And it turns out that one of the world’s greatest autism advocates (herself on the autistic spectrum), Temple Grandin, agrees with me (see link).

So many parents are afraid of the reaction they receive from their autistic child and surrender immediately, most of the time. The meltdown is fear of the unknown, so if the unknown is never experienced, how can the fear possibly diminish?

I nearly gave up on Nikita. I was so close to accepting that she would need full time care in a residential setting, it breaks my heart to realise that I would have been doing her such a disservice.  I would have been ‘stealing’ her life because of my negative beliefs.

She taught me that we should NEVER EVER give up on anyone, no matter how severe their challenges and if we need further proof, I point you back towards Carly.  Watch the video, even just a few seconds, and then tell me that her life isn’t worth living; that her parents should have given up on her?  Carly has a wicked sense of humour and the video of her interviewing Chaning Tatum via her electronic voice on her computer is absolutely hilarious.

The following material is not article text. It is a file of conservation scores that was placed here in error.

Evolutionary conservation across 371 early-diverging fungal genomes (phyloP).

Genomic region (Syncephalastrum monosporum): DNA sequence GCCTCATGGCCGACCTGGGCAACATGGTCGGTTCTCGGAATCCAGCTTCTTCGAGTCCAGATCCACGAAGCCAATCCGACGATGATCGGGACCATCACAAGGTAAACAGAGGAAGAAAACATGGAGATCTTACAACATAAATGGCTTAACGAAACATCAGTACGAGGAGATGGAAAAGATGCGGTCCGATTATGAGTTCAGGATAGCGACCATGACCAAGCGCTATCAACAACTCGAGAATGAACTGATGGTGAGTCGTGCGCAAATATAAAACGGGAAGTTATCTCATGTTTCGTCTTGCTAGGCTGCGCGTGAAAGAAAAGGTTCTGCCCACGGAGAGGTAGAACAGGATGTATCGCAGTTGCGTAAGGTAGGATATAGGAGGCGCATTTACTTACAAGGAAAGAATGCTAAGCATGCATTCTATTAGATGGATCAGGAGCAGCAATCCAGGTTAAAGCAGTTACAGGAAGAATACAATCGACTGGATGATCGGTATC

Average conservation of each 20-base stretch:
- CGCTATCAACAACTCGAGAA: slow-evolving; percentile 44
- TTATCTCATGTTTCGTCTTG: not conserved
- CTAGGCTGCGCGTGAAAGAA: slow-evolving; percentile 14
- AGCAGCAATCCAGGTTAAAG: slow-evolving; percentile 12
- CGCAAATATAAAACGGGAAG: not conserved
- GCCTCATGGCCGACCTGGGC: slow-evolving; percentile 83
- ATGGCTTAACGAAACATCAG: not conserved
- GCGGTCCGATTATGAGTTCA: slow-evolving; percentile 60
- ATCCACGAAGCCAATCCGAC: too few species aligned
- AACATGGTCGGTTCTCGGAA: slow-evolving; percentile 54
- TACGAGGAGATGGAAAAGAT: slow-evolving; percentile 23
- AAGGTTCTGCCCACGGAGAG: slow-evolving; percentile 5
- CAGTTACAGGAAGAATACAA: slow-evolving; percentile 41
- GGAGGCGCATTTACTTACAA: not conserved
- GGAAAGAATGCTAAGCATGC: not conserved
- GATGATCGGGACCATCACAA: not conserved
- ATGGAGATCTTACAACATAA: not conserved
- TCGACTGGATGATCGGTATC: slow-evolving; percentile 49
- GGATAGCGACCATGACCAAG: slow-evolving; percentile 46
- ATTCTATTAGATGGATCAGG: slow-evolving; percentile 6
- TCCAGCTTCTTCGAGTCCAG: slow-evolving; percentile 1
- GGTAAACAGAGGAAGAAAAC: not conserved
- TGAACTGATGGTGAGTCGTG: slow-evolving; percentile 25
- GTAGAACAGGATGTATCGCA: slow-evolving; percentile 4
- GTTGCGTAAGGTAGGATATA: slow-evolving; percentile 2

No doubt my views will annoy some people.

But maybe some people will start to understand the message that, we as a family, are trying to spread.  The message is:

  1. Believe in people; never write them off.
  2. Be open minded enough to accept that your own attitude will limit the potential of the people around you. Lorie believes her autism is a ‘Super Power’ because that’s what I taught her to believe.
  3. Disability is a word that should be erased from the dictionary.  To disable something is to ‘render it useless’, and I’ve yet to meet but a handful of people who fit this description.